Just last week, Hunny and I were discussing our early experiences in EMS. I had shared my experiences with my first "tote" job. Crazy Family Drama EMS. The company is known in the Metro-Atlanta EMS community for their surprising longevity, and the fact that they had had some of the worst contracts ever. Most local "old-heads" got their start there. I guess I fall into that category. The current opinion is if you survived 5+ years at Grady EMS these days you've earned your "old head" badge.
When I worked for CFD EMS, their primary money maker contract was with Grady Hospital, to take home all discharges off the floor that were true "bed-bound" stretcher patients: paraplegics, quadriplegics, contractured stroke survivors, amputees, etc. They also did ALL the ER discharges. Sure, there were the true bed-bound patients. But you also did a fair share of providing taxi service for lazy healthy and/or youthful adults... ambulatory folks who refused to cough up $1.75 in transit fare to get home, medicaid recipients who already had ran up an unnecessary $400 ambulance bill for their stomach flu symptoms and didn't wanna call babydaddy to give them a ride home, and the indigent un-bathed homeless folks needing a cab ride over to which ever shelter the social worker had conned into accepting them at 2am... you name it.
A bad spot to be caught in was ending up somewhere close to Grady around 10 am when the oncology floor began their daily ship out of a dozen or so cancer patients needing EMS transfer to the radiology clinic two blocks down the street for their treatments. It would be nonstop all morning and afternoon. Go to the floor and get patient A, take them to the clinic and leave them on the table for treatment, rush back over to the hospital and get patient B. Leave patient B and take patient A back to the floor and get patient C. See the pattern here? The non-stop "Radiation Shuffle" could occupy the better part of 4+ hours to shuffle these dozen or so patients back and fourth. No, there was no time to grab lunch in this disaster of air traffic control. That was the shitty part of it.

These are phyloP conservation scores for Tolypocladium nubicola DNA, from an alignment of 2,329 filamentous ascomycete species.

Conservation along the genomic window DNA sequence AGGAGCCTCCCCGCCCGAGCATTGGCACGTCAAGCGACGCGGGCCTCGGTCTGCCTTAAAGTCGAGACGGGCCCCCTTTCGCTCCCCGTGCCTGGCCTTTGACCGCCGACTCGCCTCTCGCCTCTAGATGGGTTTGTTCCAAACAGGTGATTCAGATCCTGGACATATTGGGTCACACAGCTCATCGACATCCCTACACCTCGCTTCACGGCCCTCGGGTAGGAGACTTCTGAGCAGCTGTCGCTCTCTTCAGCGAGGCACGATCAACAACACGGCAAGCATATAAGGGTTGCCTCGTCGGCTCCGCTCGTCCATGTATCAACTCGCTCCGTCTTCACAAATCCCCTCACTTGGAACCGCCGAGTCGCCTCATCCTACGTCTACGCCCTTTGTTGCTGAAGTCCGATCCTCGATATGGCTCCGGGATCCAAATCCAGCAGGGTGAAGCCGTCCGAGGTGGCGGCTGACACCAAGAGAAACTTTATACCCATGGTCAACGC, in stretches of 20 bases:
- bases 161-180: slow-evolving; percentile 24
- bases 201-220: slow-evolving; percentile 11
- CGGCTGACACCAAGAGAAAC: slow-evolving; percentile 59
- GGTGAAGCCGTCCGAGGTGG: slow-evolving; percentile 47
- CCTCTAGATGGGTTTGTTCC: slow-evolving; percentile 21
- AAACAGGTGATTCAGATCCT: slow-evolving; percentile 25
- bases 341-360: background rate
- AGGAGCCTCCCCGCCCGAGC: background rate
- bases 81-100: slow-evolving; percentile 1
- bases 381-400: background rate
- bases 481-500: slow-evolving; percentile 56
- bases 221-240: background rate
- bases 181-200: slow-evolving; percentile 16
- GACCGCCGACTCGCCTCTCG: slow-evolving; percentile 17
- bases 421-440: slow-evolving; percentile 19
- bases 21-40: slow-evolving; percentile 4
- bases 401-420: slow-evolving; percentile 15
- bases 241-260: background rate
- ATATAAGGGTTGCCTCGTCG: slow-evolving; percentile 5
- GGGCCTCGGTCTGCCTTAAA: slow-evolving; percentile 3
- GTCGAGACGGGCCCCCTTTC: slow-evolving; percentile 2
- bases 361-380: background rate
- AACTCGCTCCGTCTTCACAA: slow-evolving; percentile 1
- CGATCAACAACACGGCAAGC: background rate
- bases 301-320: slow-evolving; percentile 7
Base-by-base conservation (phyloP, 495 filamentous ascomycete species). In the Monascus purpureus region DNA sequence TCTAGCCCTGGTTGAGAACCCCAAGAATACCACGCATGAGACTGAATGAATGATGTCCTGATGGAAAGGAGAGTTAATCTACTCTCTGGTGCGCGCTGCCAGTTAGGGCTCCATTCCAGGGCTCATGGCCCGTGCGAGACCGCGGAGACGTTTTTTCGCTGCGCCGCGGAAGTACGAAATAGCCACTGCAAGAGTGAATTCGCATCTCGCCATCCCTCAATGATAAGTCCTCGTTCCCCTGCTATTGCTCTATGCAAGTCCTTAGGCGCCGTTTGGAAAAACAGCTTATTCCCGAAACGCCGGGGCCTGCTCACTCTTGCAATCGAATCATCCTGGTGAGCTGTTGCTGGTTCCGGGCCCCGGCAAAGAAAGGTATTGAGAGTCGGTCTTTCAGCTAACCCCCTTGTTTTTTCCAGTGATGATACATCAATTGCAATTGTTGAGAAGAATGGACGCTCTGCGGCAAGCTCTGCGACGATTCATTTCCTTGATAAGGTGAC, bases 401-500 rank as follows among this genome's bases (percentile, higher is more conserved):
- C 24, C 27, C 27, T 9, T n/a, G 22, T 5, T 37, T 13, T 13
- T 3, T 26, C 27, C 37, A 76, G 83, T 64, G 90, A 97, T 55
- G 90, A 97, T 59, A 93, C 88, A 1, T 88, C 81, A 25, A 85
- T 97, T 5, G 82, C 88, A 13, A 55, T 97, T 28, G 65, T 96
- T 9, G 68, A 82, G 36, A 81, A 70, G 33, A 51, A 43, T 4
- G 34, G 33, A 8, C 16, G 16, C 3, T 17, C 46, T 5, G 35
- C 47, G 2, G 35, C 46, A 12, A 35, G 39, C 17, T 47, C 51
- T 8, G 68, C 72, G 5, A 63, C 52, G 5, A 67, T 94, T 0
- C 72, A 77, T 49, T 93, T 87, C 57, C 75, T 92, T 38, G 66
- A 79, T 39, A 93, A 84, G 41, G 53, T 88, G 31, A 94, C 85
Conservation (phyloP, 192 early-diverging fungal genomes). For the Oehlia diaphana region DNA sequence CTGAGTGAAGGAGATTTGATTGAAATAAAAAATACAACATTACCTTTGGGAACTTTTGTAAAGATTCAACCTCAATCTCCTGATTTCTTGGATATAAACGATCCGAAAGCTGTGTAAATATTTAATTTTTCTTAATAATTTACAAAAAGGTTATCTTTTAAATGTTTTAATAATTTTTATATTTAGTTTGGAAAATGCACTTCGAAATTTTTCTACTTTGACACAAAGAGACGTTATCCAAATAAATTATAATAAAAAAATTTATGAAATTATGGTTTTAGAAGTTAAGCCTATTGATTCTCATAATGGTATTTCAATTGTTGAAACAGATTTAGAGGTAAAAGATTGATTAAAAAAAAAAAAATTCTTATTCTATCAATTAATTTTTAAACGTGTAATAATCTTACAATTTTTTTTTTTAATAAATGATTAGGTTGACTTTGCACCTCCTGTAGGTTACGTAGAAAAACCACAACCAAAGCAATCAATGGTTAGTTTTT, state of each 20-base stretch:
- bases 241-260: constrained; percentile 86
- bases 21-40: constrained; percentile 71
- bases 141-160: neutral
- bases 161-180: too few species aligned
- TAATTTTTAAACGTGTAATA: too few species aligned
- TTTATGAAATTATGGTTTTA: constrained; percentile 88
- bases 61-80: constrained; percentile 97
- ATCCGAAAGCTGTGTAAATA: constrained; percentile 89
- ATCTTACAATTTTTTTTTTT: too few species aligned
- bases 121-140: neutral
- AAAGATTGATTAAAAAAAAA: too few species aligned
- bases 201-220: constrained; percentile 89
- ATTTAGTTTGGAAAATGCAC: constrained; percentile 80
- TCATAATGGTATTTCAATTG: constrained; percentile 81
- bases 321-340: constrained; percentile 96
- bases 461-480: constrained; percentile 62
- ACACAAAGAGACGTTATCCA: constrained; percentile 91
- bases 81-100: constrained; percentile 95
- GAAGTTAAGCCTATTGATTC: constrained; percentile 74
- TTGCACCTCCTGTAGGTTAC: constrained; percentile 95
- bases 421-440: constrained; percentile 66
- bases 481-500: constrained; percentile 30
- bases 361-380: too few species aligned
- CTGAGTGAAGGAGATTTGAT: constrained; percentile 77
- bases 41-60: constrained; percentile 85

The one good that came from this mess was that I quickly learned the city, and really learned the Grady EMS response territory inside and out. I was well prepared to drive a Grady Ambulance, rarely needing a map book in the 7 years I worked there. I simply don't understand EMT's with 5+ years at Grady who never remember frequent flyer pickup locations and busy neighborhoods.
The other aspect of working for CFD EMS, was that 75% of their daytime business was medicare dialysis transports from all over the 5 county metro-Atlanta area. These were often some really sick folks. Many times they would get to the dialysis clinic only to be deemed too sick to do their treatment, and we were called right back out to transfer the hypertensive bradycardic pulmonary edema patient to the ER for stabilization.